LCI Co-Founder Glenn Ballard on the Last Planner System

Lean Construction Institute Co-Founder and Last Planner System Co-Creator Glenn Ballard speaks to Irish building magazine about the Last Planner System (LPS) and the growth of Lean and the Lean Construction Institute (LCI) in the United States.

The LCI was formed in the United States in 1997 by Glenn Ballard and Greg Howell as a way to develop and disseminate new knowledge regarding the management of work in construction projects. Glenn with Greg Howell was also co-creator of the Last Planner System in the 1990s and is one of the most recognisable names in Lean Construction, having a prolific portfolio of academic publications on the topic.

The LCI defines LPS: “Last Planner is a production planning system designed to produce predictable workflow and rapid learning in programming, design, construction and commissioning of projects.” Glenn is currently the Director of the Project Productions Systems Laboratory at the University of California, Berkeley. He has a PhD in Civil Engineering from the University of Birmingham, UK and an MBA in Operations Management and Supervision from Holy Names College, California. Here Glenn talks to us about LPS and Lean Construction.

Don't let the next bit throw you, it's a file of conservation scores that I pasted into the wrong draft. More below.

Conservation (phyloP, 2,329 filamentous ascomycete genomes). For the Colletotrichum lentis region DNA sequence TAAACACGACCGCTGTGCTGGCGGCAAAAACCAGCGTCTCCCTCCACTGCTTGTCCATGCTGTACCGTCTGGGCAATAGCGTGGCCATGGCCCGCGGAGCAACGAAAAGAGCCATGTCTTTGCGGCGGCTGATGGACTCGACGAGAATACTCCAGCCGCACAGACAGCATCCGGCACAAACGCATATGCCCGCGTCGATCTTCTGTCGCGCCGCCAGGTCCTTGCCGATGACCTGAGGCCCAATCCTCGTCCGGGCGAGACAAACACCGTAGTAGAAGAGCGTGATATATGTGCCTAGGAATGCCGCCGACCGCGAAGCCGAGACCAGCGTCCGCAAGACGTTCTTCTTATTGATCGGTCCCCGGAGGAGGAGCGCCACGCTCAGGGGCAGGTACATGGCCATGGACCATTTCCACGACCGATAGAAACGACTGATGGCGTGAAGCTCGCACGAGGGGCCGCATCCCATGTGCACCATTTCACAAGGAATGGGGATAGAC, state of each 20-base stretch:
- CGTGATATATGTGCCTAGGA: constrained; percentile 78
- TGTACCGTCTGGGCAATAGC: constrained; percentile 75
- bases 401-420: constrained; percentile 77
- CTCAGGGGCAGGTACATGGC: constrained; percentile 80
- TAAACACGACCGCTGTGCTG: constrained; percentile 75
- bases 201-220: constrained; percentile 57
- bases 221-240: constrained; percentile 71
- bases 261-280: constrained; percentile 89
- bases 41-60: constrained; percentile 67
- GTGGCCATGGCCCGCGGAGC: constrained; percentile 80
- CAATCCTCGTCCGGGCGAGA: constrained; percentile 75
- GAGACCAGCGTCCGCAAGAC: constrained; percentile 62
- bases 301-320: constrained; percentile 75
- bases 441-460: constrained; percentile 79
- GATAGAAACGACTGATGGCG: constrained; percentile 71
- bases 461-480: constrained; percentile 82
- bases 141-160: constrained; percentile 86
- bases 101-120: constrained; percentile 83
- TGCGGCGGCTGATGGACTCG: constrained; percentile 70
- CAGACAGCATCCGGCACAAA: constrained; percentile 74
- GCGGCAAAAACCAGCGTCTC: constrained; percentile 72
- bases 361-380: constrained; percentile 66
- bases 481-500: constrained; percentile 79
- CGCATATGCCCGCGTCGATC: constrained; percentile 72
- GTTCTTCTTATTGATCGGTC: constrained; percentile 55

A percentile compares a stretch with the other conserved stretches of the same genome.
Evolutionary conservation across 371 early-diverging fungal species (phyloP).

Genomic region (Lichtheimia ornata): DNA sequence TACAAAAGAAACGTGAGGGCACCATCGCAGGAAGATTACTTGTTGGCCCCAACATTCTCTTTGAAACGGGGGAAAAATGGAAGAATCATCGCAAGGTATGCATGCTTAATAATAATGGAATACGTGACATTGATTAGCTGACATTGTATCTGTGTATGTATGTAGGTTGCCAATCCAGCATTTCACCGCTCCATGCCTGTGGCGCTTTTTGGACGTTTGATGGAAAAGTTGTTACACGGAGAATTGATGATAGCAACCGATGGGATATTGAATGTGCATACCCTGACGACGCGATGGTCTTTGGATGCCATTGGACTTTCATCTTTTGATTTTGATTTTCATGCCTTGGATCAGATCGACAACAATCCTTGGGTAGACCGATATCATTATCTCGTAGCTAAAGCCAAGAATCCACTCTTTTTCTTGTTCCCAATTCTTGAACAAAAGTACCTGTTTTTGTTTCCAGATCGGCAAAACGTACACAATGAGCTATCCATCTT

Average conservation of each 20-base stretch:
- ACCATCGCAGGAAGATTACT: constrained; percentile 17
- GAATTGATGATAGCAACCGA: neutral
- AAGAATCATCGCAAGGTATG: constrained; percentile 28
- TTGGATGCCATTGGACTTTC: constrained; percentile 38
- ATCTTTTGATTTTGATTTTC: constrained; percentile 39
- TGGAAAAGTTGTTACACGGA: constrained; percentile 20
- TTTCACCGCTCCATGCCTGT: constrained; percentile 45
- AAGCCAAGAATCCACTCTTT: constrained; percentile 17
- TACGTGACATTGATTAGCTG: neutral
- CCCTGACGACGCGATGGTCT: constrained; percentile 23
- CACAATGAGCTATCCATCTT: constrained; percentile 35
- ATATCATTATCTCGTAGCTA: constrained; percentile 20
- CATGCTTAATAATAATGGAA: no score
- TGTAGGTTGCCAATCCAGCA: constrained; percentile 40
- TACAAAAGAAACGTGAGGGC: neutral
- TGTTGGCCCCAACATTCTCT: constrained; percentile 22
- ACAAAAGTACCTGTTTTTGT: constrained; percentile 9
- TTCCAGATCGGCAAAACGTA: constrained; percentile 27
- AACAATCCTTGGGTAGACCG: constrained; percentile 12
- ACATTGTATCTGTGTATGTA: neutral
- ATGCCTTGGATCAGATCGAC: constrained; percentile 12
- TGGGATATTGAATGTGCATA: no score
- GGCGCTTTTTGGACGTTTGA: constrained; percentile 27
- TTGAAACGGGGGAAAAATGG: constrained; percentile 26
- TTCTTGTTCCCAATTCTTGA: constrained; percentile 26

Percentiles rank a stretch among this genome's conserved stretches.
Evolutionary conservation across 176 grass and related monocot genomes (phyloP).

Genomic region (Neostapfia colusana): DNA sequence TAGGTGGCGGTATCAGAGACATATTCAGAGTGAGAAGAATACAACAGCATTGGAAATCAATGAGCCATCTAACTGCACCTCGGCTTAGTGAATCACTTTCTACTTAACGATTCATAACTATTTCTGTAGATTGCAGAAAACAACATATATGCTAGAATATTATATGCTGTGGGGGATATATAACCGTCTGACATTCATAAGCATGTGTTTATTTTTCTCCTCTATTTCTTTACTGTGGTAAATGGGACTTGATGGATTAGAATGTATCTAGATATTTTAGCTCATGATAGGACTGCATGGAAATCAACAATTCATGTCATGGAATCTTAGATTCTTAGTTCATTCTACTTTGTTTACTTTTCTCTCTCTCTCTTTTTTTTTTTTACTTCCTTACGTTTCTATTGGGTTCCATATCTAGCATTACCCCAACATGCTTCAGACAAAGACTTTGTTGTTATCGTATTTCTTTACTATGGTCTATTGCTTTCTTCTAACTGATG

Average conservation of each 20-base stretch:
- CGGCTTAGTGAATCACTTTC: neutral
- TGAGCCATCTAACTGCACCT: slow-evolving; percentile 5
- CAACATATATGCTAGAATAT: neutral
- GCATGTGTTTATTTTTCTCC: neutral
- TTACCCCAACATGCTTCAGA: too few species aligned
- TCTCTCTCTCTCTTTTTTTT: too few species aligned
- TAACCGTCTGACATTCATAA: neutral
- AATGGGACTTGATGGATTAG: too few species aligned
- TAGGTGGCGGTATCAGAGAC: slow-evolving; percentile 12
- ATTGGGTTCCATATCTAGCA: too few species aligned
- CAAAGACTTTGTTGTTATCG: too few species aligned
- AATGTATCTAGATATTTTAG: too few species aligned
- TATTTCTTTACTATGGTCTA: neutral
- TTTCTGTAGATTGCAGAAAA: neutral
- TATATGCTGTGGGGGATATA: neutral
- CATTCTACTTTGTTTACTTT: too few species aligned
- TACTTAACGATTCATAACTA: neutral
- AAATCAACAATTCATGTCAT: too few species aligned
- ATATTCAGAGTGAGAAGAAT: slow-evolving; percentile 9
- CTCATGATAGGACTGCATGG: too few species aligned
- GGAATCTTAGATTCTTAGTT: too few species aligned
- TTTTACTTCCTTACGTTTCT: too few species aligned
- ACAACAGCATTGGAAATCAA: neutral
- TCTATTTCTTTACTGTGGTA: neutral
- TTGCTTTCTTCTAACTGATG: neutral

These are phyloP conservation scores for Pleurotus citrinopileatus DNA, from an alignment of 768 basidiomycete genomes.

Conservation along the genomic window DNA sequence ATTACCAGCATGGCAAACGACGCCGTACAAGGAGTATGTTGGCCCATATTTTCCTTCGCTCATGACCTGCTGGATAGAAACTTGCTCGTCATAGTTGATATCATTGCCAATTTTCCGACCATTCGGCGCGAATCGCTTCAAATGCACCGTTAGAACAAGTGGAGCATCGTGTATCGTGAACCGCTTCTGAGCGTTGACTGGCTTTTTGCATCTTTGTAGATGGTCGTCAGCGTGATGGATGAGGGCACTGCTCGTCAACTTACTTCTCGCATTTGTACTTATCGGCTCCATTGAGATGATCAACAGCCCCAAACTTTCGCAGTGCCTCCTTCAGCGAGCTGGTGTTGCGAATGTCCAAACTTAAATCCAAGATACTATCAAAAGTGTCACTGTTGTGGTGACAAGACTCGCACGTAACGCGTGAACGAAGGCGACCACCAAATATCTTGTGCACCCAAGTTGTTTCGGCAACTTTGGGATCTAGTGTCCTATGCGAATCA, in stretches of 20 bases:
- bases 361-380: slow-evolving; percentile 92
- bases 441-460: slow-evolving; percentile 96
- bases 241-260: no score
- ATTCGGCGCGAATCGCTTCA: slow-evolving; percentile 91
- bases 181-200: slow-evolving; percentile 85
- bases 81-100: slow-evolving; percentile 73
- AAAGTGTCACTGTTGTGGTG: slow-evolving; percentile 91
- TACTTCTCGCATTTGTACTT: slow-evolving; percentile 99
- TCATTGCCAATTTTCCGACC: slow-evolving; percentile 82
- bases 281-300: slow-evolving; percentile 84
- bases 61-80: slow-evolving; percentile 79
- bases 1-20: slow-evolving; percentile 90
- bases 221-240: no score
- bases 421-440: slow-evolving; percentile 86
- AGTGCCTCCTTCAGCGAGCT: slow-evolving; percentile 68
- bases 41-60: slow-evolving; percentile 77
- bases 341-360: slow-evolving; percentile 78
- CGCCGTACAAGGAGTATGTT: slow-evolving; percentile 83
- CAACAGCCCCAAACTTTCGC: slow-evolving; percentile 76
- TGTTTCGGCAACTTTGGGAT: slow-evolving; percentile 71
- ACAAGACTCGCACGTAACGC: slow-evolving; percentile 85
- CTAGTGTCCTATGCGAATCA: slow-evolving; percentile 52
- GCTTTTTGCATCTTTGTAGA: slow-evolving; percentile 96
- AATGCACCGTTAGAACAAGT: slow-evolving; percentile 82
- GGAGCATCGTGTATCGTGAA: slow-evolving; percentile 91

Glenn, how is Lean Construction adoption progressing in the United States?

There has been substantial growth in Lean Construction Institute membership and attendees at the annual congress (1,350 last year). There are also now more than 30 communities of practice throughout the United States.

Is Lean Construction now the mainstream method of project management for large projects?

I don’t know for certain, but I doubt that would be an accurate statement. Increasingly more large projects are using Lean management, but probably not yet the majority.

Please tell us how LPS developed in the 1990s and how it has changed over the past 20 years and has risen in popularity?